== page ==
Location: Sugarbeet and Potato Research
Title: Dehydration accelerates root respiration and impacts sugarbeet raffinose metabolism Authors
Submitted to: Meeting Abstract
Publication Type: Abstract Only
Publication Acceptance Date: November 17, 2008
Publication Date: September 1, 2009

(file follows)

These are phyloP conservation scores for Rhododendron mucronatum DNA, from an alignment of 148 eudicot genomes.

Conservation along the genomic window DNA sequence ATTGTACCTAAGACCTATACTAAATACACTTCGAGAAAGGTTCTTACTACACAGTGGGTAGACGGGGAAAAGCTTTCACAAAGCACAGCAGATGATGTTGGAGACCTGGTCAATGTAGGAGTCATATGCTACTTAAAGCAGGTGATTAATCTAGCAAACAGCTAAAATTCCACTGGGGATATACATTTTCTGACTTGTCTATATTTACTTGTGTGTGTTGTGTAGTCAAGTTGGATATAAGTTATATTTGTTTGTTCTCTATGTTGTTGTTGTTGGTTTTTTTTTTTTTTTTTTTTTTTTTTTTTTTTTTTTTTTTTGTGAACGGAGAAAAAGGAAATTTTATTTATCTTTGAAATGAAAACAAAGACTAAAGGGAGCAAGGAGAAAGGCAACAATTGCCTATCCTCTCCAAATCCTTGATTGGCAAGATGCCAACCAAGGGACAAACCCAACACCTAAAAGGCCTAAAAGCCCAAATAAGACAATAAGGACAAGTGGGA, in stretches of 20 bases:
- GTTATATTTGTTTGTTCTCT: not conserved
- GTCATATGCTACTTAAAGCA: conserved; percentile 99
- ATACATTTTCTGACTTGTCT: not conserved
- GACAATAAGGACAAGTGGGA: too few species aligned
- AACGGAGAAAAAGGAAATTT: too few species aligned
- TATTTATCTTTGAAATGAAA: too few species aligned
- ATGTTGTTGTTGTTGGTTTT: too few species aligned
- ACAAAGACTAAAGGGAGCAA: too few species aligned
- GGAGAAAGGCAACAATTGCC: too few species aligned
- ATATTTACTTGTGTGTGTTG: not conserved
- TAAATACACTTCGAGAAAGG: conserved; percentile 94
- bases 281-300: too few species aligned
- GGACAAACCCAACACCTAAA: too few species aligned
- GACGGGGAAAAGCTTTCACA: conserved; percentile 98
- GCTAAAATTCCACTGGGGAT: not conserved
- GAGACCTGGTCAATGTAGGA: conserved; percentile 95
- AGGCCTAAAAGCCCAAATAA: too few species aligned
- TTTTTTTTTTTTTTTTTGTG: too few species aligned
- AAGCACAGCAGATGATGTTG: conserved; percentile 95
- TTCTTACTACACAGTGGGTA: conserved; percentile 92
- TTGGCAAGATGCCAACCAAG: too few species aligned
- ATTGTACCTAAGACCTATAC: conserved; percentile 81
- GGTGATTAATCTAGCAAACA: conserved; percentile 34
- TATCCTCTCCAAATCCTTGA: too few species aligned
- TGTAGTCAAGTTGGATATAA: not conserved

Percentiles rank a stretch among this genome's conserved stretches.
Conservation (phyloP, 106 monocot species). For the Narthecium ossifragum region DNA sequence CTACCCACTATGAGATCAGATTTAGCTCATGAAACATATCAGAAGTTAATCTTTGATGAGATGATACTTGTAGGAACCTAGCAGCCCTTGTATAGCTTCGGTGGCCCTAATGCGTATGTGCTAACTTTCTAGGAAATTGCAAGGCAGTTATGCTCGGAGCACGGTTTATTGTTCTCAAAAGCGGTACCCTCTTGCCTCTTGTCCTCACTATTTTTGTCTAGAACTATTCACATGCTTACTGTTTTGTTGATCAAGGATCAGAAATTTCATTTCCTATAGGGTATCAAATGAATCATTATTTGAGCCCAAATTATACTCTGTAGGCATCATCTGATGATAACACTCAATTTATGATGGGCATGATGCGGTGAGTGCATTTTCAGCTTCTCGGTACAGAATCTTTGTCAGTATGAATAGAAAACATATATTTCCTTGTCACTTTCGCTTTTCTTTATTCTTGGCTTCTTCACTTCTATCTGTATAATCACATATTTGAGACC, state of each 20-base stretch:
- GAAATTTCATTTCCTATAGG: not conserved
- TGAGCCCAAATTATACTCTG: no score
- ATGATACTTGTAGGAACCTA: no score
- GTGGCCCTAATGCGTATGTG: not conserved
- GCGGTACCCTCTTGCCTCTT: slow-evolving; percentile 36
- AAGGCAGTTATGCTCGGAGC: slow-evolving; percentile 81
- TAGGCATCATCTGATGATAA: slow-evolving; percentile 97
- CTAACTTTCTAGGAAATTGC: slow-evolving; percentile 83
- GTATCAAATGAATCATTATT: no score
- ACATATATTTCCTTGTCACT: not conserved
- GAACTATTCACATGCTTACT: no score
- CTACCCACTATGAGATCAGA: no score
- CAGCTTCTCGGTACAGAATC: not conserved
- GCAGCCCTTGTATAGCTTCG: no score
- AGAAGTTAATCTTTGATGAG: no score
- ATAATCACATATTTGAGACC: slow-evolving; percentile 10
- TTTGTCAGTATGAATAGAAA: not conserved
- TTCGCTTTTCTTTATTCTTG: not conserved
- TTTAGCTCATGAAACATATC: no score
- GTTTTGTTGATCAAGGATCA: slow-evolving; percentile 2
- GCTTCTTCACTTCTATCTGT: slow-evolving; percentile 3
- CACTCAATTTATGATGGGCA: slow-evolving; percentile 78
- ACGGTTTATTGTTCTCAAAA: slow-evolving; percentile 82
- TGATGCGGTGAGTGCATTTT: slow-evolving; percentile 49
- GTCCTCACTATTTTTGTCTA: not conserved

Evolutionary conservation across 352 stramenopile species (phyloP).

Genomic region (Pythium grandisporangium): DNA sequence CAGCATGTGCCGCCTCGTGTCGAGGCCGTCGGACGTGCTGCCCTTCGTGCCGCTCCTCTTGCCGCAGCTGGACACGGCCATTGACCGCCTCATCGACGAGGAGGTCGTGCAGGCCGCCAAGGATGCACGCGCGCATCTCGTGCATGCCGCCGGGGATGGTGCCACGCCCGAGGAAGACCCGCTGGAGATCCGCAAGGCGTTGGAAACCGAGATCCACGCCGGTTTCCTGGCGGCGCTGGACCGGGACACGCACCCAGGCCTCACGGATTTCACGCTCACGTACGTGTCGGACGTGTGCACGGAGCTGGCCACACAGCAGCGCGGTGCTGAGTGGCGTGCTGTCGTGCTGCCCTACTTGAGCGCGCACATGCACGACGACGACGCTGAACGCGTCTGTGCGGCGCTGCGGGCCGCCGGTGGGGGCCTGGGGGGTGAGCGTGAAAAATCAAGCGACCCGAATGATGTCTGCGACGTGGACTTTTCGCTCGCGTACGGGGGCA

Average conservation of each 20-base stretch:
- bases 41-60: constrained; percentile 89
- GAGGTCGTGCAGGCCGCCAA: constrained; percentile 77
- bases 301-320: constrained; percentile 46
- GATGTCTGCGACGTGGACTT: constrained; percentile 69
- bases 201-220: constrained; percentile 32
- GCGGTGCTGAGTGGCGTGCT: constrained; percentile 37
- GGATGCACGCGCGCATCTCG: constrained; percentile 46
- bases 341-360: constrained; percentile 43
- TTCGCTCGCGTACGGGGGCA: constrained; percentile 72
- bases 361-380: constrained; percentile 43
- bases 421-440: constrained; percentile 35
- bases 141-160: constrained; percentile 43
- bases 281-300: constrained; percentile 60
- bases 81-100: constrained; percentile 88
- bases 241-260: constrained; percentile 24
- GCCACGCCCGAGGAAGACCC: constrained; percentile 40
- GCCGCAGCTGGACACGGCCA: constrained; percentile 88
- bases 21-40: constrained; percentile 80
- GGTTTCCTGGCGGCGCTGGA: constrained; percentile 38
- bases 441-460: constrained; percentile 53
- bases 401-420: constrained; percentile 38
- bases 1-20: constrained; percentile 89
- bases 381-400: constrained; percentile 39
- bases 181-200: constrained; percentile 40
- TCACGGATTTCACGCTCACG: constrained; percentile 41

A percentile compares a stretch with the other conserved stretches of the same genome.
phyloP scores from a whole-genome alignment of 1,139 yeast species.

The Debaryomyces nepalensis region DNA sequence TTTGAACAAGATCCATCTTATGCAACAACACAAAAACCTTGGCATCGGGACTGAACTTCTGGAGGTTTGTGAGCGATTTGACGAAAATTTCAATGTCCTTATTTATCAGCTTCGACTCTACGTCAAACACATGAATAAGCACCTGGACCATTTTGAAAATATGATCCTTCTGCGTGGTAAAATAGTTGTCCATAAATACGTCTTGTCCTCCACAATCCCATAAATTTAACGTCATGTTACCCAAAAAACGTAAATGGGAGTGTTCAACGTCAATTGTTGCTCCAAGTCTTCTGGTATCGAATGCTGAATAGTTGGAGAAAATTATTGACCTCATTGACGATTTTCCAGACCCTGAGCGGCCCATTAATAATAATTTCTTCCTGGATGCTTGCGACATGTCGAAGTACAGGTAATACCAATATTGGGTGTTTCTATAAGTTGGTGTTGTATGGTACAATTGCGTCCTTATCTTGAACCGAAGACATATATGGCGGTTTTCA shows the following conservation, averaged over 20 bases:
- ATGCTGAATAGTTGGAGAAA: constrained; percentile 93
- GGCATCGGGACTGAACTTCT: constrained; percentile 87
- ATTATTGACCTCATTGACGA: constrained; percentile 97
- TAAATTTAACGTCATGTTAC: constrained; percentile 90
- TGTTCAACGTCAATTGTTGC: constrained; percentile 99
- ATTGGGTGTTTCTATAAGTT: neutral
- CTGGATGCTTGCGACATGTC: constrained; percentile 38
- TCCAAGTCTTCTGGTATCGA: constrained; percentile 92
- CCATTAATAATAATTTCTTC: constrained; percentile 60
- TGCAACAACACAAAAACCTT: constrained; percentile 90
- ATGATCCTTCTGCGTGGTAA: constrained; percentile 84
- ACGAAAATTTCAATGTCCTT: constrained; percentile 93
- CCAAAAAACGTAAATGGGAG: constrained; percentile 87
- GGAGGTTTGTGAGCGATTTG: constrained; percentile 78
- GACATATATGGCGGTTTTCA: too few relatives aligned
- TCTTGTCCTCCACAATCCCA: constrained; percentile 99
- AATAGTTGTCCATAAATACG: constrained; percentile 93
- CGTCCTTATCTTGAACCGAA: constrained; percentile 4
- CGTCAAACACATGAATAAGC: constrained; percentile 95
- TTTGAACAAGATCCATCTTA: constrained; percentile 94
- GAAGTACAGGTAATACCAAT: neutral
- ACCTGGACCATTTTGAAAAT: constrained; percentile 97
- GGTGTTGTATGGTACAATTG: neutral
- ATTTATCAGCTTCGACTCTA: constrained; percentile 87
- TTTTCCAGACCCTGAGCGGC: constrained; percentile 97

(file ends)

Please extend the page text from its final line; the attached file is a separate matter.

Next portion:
Citation: Lafta, A.M., Fugate, K.K. 2009. Dehydration Accelerates Root Respiration and Impacts Sugarbeet Raffinose Metabolism [abstract]. Journal of Sugar Beet Research. 46(1&2):80. Technical Abstract: Sugarbeet roots lose water during storage and often become severely dehydrated after prolonged storage and at the outer portions of piles which have greater wind and sun exposure. Sucrose loss is known to be elevated in dehydrated roots, although the metabolic processes responsible for this loss are unknown. To identify processes that contribute to sucrose loss in dehydrated roots, respiration rate and raffinose oligosaccharides (raffinose and stachyose) and their precursors (myo-inositol and galactinol) were determined in sugarbeet roots during four weeks of 10oC storage at high (85%) and low (40%) relative humidities. Roots stored at 40% relative humidity dehydrated significantly and their respiration rate was accelerated during 28 days of storage. The increase in root respiration during storage at low relative humidity was closely associated with weight loss. Raffinose concentrations increased significantly during storage at high relative humidity but decreased in dehydrated roots. There was an increase in myo-inositol and a decrease in galactinol levels during storage at both high and low relative humidity. A slight decrease in stachyose level was found in stored roots. The observed decrease in raffinose levels in dehydrated roots could be due to its degradation to melibiose and myo-inositol, as they increased in dehydrated roots. The results suggest that low storage relative humidity can alter the postharvest physiology of sugarbeet roots by increasing weight loss, accelerating root respiration rate, and influencing raffinose metabolism. Roots also became soft and visibly wilted upon dehydration, which could affect root processing and sucrose yield.